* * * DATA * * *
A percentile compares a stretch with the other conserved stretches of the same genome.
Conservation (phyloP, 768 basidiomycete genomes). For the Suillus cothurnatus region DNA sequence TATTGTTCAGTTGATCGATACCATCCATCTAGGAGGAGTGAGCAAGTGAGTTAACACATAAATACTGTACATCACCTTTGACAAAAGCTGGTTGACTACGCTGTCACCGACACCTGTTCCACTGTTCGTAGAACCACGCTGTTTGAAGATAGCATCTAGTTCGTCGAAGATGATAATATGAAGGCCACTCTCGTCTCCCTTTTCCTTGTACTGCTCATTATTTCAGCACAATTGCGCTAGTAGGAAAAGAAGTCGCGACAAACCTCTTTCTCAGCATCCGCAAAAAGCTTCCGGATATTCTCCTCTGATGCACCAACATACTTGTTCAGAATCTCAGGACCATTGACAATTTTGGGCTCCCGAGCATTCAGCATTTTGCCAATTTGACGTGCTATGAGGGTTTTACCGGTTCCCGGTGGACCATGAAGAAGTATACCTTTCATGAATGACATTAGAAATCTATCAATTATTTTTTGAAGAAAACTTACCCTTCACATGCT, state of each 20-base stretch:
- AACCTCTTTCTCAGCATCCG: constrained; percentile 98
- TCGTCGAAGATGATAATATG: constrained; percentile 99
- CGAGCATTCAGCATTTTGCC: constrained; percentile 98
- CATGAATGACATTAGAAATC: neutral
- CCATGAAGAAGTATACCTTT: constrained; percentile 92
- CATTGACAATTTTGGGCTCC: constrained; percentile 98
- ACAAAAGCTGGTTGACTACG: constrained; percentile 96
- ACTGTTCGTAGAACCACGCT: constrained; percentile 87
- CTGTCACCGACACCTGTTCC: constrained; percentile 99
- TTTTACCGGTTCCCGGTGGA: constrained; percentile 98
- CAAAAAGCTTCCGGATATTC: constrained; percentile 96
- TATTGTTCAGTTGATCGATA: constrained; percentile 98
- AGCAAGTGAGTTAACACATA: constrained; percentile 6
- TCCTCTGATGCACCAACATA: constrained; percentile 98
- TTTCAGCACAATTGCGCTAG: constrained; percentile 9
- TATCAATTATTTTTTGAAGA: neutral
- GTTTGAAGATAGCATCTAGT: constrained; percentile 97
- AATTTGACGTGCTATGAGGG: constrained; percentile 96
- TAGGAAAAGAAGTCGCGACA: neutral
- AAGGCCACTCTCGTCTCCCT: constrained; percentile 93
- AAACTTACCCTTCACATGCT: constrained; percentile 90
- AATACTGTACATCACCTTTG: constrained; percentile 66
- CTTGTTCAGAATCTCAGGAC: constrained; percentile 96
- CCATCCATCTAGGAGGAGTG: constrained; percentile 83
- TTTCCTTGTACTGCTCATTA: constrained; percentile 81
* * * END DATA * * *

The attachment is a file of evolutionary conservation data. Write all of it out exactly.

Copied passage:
A percentile compares a stretch with the other conserved stretches of the same genome.
Conservation (phyloP, 768 basidiomycete genomes). For the Suillus cothurnatus region DNA sequence TATTGTTCAGTTGATCGATACCATCCATCTAGGAGGAGTGAGCAAGTGAGTTAACACATAAATACTGTACATCACCTTTGACAAAAGCTGGTTGACTACGCTGTCACCGACACCTGTTCCACTGTTCGTAGAACCACGCTGTTTGAAGATAGCATCTAGTTCGTCGAAGATGATAATATGAAGGCCACTCTCGTCTCCCTTTTCCTTGTACTGCTCATTATTTCAGCACAATTGCGCTAGTAGGAAAAGAAGTCGCGACAAACCTCTTTCTCAGCATCCGCAAAAAGCTTCCGGATATTCTCCTCTGATGCACCAACATACTTGTTCAGAATCTCAGGACCATTGACAATTTTGGGCTCCCGAGCATTCAGCATTTTGCCAATTTGACGTGCTATGAGGGTTTTACCGGTTCCCGGTGGACCATGAAGAAGTATACCTTTCATGAATGACATTAGAAATCTATCAATTATTTTTTGAAGAAAACTTACCCTTCACATGCT, state of each 20-base stretch:
- AACCTCTTTCTCAGCATCCG: constrained; percentile 98
- TCGTCGAAGATGATAATATG: constrained; percentile 99
- CGAGCATTCAGCATTTTGCC: constrained; percentile 98
- CATGAATGACATTAGAAATC: neutral
- CCATGAAGAAGTATACCTTT: constrained; percentile 92
- CATTGACAATTTTGGGCTCC: constrained; percentile 98
- ACAAAAGCTGGTTGACTACG: constrained; percentile 96
- ACTGTTCGTAGAACCACGCT: constrained; percentile 87
- CTGTCACCGACACCTGTTCC: constrained; percentile 99
- TTTTACCGGTTCCCGGTGGA: constrained; percentile 98
- CAAAAAGCTTCCGGATATTC: constrained; percentile 96
- TATTGTTCAGTTGATCGATA: constrained; percentile 98
- AGCAAGTGAGTTAACACATA: constrained; percentile 6
- TCCTCTGATGCACCAACATA: constrained; percentile 98
- TTTCAGCACAATTGCGCTAG: constrained; percentile 9
- TATCAATTATTTTTTGAAGA: neutral
- GTTTGAAGATAGCATCTAGT: constrained; percentile 97
- AATTTGACGTGCTATGAGGG: constrained; percentile 96
- TAGGAAAAGAAGTCGCGACA: neutral
- AAGGCCACTCTCGTCTCCCT: constrained; percentile 93
- AAACTTACCCTTCACATGCT: constrained; percentile 90
- AATACTGTACATCACCTTTG: constrained; percentile 66
- CTTGTTCAGAATCTCAGGAC: constrained; percentile 96
- CCATCCATCTAGGAGGAGTG: constrained; percentile 83
- TTTCCTTGTACTGCTCATTA: constrained; percentile 81